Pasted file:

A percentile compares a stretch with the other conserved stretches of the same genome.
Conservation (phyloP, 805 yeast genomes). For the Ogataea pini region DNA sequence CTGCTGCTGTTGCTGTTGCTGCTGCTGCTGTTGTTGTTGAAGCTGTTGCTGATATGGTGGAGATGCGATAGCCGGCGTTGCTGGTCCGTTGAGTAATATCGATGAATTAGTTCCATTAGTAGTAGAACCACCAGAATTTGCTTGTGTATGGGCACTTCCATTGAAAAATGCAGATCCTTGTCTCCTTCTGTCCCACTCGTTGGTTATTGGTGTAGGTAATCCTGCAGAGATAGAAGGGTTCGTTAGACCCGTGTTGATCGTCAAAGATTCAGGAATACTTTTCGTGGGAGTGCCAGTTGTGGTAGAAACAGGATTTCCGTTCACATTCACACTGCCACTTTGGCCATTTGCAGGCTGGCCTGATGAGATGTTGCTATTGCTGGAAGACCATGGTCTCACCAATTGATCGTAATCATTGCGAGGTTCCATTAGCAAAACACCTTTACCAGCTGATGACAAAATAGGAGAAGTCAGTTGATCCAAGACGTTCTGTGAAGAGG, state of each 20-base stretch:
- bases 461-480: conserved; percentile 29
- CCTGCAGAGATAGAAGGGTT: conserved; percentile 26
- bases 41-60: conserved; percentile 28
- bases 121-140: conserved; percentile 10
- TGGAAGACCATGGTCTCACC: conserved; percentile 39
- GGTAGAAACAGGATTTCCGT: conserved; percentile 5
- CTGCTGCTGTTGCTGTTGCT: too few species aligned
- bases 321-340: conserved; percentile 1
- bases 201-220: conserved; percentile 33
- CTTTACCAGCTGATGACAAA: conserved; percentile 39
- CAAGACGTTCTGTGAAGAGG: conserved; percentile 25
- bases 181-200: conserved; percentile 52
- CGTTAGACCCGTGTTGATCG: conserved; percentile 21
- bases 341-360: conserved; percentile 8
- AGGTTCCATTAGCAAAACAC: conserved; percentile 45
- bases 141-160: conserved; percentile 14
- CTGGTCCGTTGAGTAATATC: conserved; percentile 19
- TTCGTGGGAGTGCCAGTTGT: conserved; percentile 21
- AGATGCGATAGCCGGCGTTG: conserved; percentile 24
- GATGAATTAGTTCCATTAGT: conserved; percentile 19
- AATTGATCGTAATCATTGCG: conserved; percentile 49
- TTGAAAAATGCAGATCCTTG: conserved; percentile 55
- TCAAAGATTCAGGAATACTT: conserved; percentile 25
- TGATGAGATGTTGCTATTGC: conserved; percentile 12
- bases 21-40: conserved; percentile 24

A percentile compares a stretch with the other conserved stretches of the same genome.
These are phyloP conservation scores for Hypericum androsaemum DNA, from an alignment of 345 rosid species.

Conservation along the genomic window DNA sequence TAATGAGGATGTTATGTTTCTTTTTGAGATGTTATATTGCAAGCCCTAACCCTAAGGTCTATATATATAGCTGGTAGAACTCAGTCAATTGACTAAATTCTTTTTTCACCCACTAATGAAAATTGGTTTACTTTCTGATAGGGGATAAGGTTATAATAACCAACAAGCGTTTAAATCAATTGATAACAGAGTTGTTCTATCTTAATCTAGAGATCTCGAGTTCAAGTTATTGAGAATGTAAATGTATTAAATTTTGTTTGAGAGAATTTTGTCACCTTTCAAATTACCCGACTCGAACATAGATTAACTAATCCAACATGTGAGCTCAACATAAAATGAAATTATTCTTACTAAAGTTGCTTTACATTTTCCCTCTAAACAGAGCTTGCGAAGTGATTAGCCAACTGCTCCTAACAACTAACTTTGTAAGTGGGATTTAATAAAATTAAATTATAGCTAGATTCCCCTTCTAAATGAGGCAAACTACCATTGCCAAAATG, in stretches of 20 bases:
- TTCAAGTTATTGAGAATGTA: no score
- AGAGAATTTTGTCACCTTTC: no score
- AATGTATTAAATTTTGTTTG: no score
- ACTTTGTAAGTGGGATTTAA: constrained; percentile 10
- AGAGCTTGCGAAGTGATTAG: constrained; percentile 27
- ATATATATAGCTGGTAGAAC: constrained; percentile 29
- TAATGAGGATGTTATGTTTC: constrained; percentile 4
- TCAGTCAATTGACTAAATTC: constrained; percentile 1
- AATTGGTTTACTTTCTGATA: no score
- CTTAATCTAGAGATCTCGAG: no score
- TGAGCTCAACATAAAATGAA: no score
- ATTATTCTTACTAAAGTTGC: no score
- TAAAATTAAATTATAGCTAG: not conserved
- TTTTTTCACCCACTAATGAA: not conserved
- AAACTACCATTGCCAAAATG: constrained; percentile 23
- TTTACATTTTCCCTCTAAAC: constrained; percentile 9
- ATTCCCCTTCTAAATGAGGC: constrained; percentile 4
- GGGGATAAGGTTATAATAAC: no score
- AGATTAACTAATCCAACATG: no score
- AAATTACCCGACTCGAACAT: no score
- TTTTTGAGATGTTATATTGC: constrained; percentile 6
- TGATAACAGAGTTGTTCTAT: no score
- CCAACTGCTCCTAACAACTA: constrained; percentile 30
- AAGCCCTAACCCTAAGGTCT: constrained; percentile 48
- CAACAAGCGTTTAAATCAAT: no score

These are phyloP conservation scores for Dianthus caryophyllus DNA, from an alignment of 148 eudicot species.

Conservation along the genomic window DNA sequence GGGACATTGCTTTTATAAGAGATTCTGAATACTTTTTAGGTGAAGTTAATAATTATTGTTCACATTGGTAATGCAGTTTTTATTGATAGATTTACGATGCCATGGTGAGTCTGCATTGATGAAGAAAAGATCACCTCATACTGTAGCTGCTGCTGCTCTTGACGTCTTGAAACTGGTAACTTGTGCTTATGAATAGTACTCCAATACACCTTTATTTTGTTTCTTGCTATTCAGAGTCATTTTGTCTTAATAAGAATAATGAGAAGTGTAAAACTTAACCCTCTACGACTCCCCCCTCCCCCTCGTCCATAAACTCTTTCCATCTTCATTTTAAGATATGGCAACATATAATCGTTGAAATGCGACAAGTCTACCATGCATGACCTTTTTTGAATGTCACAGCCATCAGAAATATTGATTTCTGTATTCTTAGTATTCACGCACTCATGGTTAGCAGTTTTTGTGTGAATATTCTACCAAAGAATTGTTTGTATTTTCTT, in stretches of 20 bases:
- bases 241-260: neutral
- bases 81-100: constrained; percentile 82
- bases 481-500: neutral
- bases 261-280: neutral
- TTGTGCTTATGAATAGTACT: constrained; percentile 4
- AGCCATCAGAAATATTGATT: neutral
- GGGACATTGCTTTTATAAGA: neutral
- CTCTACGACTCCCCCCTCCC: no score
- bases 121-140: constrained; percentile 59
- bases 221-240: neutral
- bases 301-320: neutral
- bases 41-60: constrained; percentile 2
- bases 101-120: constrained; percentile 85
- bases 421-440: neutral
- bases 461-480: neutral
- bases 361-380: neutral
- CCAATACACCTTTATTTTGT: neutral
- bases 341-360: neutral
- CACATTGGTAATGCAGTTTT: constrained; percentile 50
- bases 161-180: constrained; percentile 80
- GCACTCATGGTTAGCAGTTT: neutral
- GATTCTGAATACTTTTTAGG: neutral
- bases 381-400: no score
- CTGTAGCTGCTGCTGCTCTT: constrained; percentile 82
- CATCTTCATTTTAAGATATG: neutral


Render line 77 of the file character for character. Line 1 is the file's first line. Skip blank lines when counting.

- bases 161-180: constrained; percentile 80